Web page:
22 Leave a comment on paragraph 22 0 In this blissede revelation God shewed me thre noughtes, of whilke noughtes this is the firste that was shewed me. Of this nedes ilke man and woman to hafe knawinge that desires to lyeve contemplatifelye, that him like to nought all thinge that es made for to hafe the love of God that es unmade. For this es the cause why thaye that er occupied wilfullye in erthelye besines, and evermare sekes warldlye wele, er nought all in ese of herte and in saule; for thaye love and seekes here reste in this thinge that is so litille, whare no reste is in, and knawes nought God, that es alle mighty, alle wise and alle goode. For he is verraye reste. God wille be knawen, and him likes that we reste us in him. For alle that ar benethe him suffices nought to us. And this is the cause why that na saule is rested to it be noghthed of alle that is made. When he is noughtid for love to hafe him that is alle that is good, than es he abylle to resayve gostlye reste (Vision, section 4, p. 71).

23 Leave a comment on paragraph 23 0 In this passage, Julian begins with a fairly conventional observation that those who wish to pursue the contemplative life should turn away from the world and see it as nothing. This is similar to the directions provided by the anonymous author of the fourteenth-century The Cloud of Unknowing, who asks the contemplative to do away with all earthly things by putting them under a cloud of unknowing.34 Julian goes further to consider a psychological dimension of nothingness that suggests a Boethian understanding of worldly success: those who have such success have nothing within and furthermore can never find the rest they seek, which is found only in God, “that is alle that is good.” Seeking worldly pleasures “suffices nought.” She pits “all that is made” against “all that is unmade,” yet all that is made is made by God. She uses “nought” as a verb, “to nought all thing,” “to be noughted,” and as a negation “knawes nought God.” Unlike the author of the Cloud, however, Julian negates the things of the world only to bring them back into the fullness of God. The desire for worldly things proves to be a displaced desire for the one thing that can overcome nothingness: love. The nothingness of worldly goods mutates into a lack in the self that then becomes more defined as a lack of knowledge and then a lack of rest, which in turn becomes a longing for God’s fullness. Material, psychological, and spiritual satisfaction can only be found, then, in God who is everything and is love.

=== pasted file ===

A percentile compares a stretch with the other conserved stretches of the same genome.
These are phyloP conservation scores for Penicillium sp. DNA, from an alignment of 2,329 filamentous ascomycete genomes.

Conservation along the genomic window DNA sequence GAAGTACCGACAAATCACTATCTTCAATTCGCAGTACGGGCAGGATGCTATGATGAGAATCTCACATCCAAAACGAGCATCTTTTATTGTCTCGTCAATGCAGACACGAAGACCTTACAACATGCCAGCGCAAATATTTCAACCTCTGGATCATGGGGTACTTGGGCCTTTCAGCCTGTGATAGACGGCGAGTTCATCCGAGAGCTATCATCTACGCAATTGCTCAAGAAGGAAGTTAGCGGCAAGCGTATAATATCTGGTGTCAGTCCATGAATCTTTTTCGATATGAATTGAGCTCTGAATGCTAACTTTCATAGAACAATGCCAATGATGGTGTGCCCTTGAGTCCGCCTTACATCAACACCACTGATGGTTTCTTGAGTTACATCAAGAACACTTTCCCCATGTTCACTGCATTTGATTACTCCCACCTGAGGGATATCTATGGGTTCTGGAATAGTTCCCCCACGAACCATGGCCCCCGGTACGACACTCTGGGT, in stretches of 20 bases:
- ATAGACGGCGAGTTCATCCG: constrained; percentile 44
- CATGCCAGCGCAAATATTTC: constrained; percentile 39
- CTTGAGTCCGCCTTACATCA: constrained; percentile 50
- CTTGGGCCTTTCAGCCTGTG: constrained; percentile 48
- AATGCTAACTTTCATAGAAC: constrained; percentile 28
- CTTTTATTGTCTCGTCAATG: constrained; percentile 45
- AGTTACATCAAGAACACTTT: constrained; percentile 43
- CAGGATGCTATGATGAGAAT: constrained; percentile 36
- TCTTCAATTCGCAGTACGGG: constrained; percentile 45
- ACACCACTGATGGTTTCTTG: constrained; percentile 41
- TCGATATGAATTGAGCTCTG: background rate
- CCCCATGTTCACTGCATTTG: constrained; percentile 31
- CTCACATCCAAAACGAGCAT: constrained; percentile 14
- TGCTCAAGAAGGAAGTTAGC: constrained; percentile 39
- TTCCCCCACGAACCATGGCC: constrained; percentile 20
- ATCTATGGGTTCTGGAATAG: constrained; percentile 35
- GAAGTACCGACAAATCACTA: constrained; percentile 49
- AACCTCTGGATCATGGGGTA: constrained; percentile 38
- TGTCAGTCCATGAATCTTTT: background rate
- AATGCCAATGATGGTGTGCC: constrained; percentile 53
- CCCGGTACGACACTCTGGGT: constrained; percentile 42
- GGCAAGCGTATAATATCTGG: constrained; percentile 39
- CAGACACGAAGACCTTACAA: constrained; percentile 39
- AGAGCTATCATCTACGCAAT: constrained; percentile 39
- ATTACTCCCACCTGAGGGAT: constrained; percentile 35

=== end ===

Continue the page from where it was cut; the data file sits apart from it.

24 Leave a comment on paragraph 24 0 Julian’s assertion of God’s ever-present love leads her to reduce sin to nothing: “Whate es sinne? For I sawe trulye that God dothe alle thinge, be it nevere so litille … Wharefore it behovede nedes graunte that alle thinge that es done es wele done, for our lord God doth all. And I was seker that God dose na sinne. Therfore it semed to me that sinne is nought” (Vision, section 8, p. 77). While this is an orthodox view present in Augustine and Boethius, the contemplation of nothing leads to a minimization of sin that could be heretical. It then leads to further problematic ideas such as the idea of creation ex nihilo, a view that in a period when theology was governed by the Aristotelian rejection of the void, was again potentially heretical.

25 Leave a comment on paragraph 25 0 Her meditations on the nature of one are similarly expansive. She tells us her showings are “comon and generale, as we ar alle ane” (Vision, section 6, p. 73). Nothing becomes one or, alternatively, everything, all: “For right as the blissed trinite made alle thing of nought, right so the same blissed trinite shalle make wele alle that es nought wele” (Vision, Section 15, p. 97). Her nothingness is countered by becoming one with the Church: “I am right nought. Botte in generalle, I am in anehede [oneness or unity] of charite with alle mine evencristende. For in this anehede of charite standes the life of alle mankind that shall be safe. For God is alle that is goode” (Vision, section 6, p. 73). Her notion of unity leads her close to a belief in universal salvation, another potentially heretical belief: “God . . . loves alle that shalle be safe, as it ware alle a saule” (Vision, section 17, p. 99). Julian, like numerous female mystics, protects herself from charges of heresy by presenting these various views as spoken to her directly by Christ.